William Michaelian

Poems, Notes, and Drawings

The Sunlight on My Mother’s Face

Well before daylight, in the sublime quiet, reading the letters of a thoughtful young man who later lost his life in the Civil War at the age of twenty-nine: Charles Russell Lowell, nephew of the great writer and poet, James Russell Lowell. Then, suddenly, raindrops — so few in number it reminds me of my mother sprinkling water on her ironing. June 26, 2019   The Sunlight on My Mother’s […]

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Genesis, 1962

My father always said that no one taught him to swim, that he simply jumped into the wide mossy ditch with all the other boys and learned then and there on his own. He did not say he had already learned by watching, while dancing naked with glee on the bank in the hot summer sun. Some of the same vineyards that were there in his childhood were there in […]

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Of Lives and Letters

The Life and Letters of John Muir

All too often, those of us who call ourselves writers speak of the books we read as if their very mention were an indication of our learning, depth, and worth. I speak about them because I love them, knowing full well that even after they are read, I will be at a loss to explain the profound or mean effect they have had on me, my understanding, and my thinking. […]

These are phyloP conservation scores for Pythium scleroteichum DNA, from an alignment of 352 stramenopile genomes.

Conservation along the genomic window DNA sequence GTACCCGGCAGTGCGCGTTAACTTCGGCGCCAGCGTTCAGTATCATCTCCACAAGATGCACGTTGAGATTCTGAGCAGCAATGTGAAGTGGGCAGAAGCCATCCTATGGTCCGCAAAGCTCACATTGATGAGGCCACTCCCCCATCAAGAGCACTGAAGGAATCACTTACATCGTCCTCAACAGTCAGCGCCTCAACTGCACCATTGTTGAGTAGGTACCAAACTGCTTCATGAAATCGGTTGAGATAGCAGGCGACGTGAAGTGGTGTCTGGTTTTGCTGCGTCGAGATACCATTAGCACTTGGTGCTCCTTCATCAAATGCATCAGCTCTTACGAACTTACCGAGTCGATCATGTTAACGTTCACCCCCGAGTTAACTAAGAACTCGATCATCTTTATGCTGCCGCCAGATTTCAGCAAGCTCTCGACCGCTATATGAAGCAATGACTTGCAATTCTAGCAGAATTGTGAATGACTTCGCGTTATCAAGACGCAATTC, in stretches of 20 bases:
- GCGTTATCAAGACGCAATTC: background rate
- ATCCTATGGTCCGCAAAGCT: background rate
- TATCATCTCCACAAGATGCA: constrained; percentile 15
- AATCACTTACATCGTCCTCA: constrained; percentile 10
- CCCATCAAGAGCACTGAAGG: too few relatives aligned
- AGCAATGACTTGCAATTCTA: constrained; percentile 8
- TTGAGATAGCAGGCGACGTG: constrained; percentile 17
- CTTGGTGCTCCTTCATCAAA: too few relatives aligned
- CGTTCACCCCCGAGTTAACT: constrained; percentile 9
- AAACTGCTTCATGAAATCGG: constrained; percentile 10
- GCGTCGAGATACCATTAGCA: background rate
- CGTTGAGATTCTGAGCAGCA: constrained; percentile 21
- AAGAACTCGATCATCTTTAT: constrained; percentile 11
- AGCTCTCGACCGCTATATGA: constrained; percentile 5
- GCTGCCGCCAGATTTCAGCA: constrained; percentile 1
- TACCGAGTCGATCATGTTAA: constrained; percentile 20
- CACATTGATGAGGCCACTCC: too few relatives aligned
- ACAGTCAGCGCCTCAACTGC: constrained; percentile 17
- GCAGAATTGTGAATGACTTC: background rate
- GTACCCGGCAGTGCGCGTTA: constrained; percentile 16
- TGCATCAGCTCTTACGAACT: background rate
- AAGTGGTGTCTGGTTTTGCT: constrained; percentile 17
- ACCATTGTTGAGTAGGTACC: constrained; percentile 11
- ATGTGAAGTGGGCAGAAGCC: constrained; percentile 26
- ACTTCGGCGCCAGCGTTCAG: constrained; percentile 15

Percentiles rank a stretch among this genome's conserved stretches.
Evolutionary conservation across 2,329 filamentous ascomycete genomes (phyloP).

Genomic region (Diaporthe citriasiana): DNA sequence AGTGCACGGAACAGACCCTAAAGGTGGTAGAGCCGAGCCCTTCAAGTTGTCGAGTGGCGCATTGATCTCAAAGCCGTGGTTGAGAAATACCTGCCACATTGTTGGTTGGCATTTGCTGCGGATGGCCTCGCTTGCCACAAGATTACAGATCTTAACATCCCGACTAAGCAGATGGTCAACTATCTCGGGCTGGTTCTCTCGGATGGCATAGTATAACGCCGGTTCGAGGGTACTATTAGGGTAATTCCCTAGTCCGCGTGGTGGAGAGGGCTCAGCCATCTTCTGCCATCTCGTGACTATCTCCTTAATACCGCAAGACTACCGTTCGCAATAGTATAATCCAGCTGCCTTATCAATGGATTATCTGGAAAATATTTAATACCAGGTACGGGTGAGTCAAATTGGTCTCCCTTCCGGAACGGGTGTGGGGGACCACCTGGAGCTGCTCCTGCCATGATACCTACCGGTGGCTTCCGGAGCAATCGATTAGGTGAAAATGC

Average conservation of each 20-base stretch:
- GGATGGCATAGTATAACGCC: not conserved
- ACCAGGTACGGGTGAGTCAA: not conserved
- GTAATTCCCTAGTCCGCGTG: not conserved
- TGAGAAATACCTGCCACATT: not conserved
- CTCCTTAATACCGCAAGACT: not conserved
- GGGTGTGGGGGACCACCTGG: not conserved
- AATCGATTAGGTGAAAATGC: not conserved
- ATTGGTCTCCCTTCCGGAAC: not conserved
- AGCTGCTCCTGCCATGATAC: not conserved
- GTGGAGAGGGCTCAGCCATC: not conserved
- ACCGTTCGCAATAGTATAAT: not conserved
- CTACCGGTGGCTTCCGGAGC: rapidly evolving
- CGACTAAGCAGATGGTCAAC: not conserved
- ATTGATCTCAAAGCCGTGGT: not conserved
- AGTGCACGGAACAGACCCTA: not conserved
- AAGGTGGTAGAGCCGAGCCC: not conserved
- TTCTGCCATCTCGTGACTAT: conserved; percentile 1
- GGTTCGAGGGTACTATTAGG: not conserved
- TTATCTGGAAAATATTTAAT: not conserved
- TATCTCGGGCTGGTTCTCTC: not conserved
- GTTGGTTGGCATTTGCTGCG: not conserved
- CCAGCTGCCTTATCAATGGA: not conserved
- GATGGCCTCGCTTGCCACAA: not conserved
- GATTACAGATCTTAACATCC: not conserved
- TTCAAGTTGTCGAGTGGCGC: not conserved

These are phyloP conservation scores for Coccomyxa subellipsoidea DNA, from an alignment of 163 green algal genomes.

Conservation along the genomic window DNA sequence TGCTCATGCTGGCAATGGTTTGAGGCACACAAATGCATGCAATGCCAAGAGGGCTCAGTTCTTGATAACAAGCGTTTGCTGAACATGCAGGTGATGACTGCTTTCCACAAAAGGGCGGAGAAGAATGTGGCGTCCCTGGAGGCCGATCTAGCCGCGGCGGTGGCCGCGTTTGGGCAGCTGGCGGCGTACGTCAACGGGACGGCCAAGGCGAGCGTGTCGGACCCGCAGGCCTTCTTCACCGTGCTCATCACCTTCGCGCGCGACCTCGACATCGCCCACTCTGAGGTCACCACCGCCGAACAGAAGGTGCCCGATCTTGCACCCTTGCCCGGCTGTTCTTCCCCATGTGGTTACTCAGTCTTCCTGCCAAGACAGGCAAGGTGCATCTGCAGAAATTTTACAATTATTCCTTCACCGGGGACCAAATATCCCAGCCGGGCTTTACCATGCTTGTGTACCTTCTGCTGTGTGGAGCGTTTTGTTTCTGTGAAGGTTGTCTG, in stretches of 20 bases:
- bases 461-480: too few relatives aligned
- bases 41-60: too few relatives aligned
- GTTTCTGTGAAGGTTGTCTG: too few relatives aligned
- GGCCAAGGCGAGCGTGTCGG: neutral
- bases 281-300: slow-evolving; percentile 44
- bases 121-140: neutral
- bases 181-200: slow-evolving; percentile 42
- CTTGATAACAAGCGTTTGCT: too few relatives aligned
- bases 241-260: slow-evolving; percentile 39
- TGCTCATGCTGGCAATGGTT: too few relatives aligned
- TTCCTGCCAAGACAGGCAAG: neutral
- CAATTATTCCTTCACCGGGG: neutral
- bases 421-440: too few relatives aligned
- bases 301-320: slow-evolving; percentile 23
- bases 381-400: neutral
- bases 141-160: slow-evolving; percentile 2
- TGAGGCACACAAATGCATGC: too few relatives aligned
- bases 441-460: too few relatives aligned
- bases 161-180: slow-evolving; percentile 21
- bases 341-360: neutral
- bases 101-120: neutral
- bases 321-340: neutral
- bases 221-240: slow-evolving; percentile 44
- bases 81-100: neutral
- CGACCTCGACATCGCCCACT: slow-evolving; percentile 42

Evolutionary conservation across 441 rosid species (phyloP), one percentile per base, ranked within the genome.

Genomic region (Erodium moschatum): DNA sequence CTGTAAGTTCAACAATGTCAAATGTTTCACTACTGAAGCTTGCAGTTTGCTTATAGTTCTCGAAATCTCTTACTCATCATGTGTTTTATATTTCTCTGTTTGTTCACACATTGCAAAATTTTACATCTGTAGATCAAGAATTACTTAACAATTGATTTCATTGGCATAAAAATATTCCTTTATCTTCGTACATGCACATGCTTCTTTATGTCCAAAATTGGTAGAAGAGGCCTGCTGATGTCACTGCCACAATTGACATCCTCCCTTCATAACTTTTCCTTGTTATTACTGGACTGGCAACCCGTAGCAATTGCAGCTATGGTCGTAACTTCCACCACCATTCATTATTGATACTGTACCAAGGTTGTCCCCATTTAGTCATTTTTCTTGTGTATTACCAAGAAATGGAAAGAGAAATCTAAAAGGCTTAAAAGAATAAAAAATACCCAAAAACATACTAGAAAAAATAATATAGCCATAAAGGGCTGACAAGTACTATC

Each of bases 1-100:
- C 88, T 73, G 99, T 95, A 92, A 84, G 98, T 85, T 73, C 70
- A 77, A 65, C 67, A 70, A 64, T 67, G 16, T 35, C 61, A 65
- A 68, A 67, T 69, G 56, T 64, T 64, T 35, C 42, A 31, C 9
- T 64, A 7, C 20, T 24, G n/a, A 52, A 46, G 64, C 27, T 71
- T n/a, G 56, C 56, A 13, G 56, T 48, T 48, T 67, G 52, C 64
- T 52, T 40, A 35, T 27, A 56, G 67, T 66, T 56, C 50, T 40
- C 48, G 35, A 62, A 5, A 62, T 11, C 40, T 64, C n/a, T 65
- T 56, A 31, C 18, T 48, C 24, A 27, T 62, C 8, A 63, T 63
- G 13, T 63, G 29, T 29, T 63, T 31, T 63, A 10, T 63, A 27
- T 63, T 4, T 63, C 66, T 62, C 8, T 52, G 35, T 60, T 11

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You Think You Know Yourself

The assumption that it’s difficult is what makes it so. But then, so does any assumption at all.   You Think You Know Yourself You think you know yourself — then comes a word, a phrase, a night, a moon, an oak in rust on a time-worn hill, leaves, twigs, and cloud-debris, horseless riders faceless until they swing right in front of you — did you dream them or did […]

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If It’s a Heart You’re Looking For

My secret today is a passage I read very early this morning. Or is it the moon, a day past full, that lit the dark night of your longing? June 19, 2019   If It’s a Heart You’re Looking For If it’s a heart you’re looking for, the child cried, take mine. I’ll grow another, and a better, and a bigger. Then the child died. And the child’s words came […]

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Still and Again

The towhees around our house are quite friendly. Not only do they not avoid me, some seem downright eager for conversation. Within just a few feet, they stop and look at me, then hop about in the ferns and moss and rhododendrons without wariness or alarm. Late in the afternoon two days ago, while I was watering the hostas not far from the birdbath, a male with beautiful markings alternated […]

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July Rain

The art of making it rain, I learned from my father. That I am here to explain, I learned from my mother.   July Rain Dying is such old work — I settle the dust in our yard with a hose. Poems, Slightly Used, July 5, 2009

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